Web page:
Let Us Restore Your Beautiful Smile.

Bridges & Crowns

Dental Bridges

The enamel on your teeth is the hardest substance in your body – even harder than your bones! But that doesn’t mean your teeth can’t be damaged. Bacteria, injuries, and regular wear and tear can leave them cracked, broken, or loose.

A bridge is made up of two or more crowns and is placed in gaps that may occur between your natural teeth. Your natural teeth are used as anchor or abutment teeth to which the bridge is attached. Bridges can be used to restore your smile and your ability to properly chew and speak and help in preventing your natural teeth from moving out of position.

Our dental crowns and dental bridges have several features that will improve your smile and your life:

  • Fast – You will receive your beautiful, customized dental crown in one visit.
  • Reliable – If you take care of your restoration, it could last decades.
  • Beautiful – Our solutions are natural-looking and gorgeous. Your smile should be, too!
  • Useful – You won’t just have a better-looking smile. You’ll be able to eat and speak more clearly, and you won’t have the discomfort of broken or missing teeth.
  • Protective – Your natural teeth will stay where they belong if there’s no room for them to shift into an empty space.

Crown Procedure

A crown is sometimes termed a "cap" or "jacket." A crown will restore a large filling or a cracked tooth to its original size, shape and tooth color. A crown may be recommended after root canal therapy has been completed, as the tooth tends to become brittle and is more likely to fracture. A crown can strengthen and protect the remaining tooth structure and improves the appearance of your teeth. With the advances in technology, we now have the ability to make ceramic crowns with no metal.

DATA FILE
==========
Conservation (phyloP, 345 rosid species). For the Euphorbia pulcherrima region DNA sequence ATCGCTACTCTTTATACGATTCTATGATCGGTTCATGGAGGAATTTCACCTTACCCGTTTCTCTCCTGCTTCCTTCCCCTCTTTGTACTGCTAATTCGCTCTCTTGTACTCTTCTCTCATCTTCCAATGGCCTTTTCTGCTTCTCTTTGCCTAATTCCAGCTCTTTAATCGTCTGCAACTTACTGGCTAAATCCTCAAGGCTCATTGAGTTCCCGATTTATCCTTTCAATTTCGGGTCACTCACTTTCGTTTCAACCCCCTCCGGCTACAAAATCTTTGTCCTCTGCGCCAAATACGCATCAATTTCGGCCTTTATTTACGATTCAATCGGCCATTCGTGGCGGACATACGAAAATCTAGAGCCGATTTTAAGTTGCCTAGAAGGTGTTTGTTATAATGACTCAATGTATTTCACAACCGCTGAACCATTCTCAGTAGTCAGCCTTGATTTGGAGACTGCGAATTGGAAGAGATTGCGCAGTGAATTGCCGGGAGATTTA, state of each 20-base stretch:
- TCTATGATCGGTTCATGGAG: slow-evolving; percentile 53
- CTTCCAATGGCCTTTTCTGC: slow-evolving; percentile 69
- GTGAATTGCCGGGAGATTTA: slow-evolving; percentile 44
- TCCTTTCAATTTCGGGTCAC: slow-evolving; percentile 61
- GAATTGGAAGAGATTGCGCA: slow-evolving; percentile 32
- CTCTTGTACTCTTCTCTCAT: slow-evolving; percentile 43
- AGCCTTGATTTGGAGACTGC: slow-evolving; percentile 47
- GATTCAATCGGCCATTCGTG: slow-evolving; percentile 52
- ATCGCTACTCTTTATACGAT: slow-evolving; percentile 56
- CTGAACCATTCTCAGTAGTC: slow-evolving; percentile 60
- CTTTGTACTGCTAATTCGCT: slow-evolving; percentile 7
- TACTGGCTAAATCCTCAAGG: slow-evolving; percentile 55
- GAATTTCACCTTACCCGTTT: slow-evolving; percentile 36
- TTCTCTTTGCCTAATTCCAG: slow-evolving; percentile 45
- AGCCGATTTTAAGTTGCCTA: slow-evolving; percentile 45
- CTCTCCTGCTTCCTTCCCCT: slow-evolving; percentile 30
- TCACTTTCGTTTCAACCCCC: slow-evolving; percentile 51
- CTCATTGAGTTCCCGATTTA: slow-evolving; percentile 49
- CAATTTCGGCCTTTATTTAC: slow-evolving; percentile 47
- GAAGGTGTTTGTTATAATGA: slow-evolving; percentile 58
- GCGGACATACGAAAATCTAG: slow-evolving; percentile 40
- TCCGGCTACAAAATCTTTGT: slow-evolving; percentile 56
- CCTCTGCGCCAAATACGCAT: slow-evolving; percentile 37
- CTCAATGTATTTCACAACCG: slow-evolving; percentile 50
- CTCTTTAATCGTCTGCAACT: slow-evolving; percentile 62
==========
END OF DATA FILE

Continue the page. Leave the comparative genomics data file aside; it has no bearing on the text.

To place a crown, your dentist must reduce 1-2 mm of the tooth to make room for it. Your dentist will then use a piece of thread or cord or use a laser to push the gum down around the tooth, to take an impression of the tooth. The impressions are sent to the lab where the crown is made. During that time, you will have a temporary crown. These crowns are usually made of plastic and are made in your dentist's office on the day of your visit. They are not meant to last. If a temporary crown is left in the mouth, the cement eventually washes out and the tooth can decay. At a second visit, your dentist will remove the temporary crown and test the permanent one. Sometimes crowns need additional polishing, glaze or some other adjustment before they are placed. Once the crown is ready, it's cemented to your tooth.